Millions of barrels of Venezuelan heavy crude embargoed by the United States have been adulterated for shipment to China, according to a Bloomberg investigation.
These illegal maneuvers were carried out by a group of companies, which Washington had already sanctioned. This U.S. news portal claims to have reviewed invoices and e-mails that show that several traders have hidden the origin of the crude oil with chemical additives and by changing their name on the documentation to be sold without anyone knowing that it comes from Venezuela.
Although the United States cannot prohibit China from importing Venezuelan oil, it can impose economic sanctions on companies that conspire to allow the South American country’s crude to reach the Asian country.
Due to the embargo, companies stopped acquiring crude legally since 2019, and some started to do so clandestinely. “There are so many ways to circumvent sanctions; there are many people willing to take the risk because there’s so much money to be made,” said Scott Modell, managing director at Rapidan Energy Advisors LLC, in a Bloomberg report.
According to the report, some crudes loaded in Venezuela (among them one called ‘Hamaca’) are treated with chemical additives off the coast of Singapore and then reappear on the market under the name of ‘Singma’ or simply a bituminous mixture.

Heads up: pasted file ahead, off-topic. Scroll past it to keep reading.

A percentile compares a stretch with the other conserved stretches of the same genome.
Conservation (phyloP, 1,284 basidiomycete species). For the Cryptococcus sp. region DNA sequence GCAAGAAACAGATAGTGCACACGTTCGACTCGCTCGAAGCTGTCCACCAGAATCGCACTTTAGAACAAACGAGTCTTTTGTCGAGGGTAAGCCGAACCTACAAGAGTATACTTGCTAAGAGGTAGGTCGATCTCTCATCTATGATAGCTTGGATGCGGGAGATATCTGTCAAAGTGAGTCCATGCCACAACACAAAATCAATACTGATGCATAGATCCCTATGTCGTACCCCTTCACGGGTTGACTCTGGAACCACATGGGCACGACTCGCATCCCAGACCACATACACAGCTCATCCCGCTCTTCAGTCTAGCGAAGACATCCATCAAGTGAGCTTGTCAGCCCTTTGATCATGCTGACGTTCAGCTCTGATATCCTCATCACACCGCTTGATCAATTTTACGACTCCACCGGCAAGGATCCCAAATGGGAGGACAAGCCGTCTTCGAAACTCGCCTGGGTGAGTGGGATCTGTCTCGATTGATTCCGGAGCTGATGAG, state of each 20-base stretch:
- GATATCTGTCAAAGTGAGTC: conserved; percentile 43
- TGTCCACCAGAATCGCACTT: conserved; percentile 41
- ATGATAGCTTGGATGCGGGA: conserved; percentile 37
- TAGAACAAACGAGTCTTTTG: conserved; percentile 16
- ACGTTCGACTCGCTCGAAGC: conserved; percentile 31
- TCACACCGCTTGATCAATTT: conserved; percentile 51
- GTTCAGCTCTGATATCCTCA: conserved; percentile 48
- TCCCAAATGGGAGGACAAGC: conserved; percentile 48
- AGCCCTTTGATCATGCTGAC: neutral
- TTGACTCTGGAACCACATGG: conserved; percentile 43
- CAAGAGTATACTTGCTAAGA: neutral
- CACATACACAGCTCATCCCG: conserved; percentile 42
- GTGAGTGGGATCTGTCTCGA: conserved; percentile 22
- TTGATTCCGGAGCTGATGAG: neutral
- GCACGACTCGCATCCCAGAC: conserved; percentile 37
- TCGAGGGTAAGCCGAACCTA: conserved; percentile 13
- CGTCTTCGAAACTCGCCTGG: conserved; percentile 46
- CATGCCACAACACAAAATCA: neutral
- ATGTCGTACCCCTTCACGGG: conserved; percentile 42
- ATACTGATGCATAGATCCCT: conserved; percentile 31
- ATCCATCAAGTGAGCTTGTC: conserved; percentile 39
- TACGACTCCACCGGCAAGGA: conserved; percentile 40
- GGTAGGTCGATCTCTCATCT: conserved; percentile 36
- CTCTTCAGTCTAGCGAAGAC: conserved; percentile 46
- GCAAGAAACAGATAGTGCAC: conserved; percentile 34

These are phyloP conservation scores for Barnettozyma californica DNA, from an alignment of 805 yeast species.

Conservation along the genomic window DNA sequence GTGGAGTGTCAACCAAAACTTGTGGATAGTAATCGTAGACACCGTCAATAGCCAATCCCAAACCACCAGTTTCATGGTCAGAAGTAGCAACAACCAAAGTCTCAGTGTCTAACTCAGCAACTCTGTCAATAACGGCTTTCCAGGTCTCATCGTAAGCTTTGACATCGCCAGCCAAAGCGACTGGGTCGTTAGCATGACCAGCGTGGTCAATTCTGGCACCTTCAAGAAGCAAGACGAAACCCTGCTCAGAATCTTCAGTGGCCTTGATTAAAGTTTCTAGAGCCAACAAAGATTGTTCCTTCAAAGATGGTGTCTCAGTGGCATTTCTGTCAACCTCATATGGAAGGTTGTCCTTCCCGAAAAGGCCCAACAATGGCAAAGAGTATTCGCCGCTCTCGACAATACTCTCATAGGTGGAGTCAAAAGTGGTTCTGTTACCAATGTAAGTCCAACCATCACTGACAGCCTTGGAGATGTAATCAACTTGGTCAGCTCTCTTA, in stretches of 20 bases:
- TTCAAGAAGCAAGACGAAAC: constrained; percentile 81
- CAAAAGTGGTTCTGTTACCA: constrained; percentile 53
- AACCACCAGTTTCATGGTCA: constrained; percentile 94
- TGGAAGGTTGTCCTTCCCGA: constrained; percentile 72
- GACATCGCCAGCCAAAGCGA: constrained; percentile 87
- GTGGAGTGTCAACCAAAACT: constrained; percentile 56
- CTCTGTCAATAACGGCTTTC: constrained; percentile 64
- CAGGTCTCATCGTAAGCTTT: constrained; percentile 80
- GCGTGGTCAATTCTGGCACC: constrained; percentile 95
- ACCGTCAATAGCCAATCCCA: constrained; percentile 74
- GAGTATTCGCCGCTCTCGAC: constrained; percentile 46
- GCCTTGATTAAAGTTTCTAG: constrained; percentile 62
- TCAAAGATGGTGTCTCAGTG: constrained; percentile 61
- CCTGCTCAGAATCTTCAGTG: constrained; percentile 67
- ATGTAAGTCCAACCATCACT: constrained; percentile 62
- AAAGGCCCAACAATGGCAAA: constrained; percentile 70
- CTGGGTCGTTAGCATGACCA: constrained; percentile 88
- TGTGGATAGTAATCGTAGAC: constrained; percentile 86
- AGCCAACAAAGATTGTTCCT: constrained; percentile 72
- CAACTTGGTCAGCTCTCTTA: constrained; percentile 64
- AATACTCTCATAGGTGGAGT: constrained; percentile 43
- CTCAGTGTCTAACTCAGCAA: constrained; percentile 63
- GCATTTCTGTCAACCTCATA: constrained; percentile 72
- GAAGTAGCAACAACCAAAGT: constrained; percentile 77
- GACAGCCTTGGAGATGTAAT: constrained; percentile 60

Among the companies involved is Swissoil Trading SA. The Geneva-based house made some of the transactions seen in the documents acting on behalf of Mexican oil company Libre Abordo SA.
Although the Swiss company denied that it was trading or had traded crude from the Latin American country, the investigation revealed documents of at least 11.3 million barrels of Venezuelan oil that the company sold and delivered to China last year under the guise of other names.
However, all indications are that Swissoil Trading SA is not the only one involved. Customs data indicated that other companies are also involved in the alteration of crude oil and that more than half of Venezuelan oil exports last year ended up in China.
In April 2020, the vessel Celestial took on Venezuelan crude oil in a transshipment off Malaysia. It sailed to an area a few miles off the coast of Singapore, and there received 30 containers of chemical additives at the cost of US$233,000, money that was paid by Swissoil.
Subsequently, the Celestial cargo was renamed “Singma Blend” (a name combining the words Singapore and Malaysia). A month later, the oil was sold to Hong Kong-based Dayuan Import & Export Co Ltd middleman in China.
While it is not illegal to use chemical additives, it is prohibited to hide the place of origin of crude oil and change its name. For this reason, Swissoil and its chief executive Philipp Apikian, among other traders, were sanctioned by the Treasury Department on January 19.
Readers Bureau, Contributor
Edited by Jesus Chan
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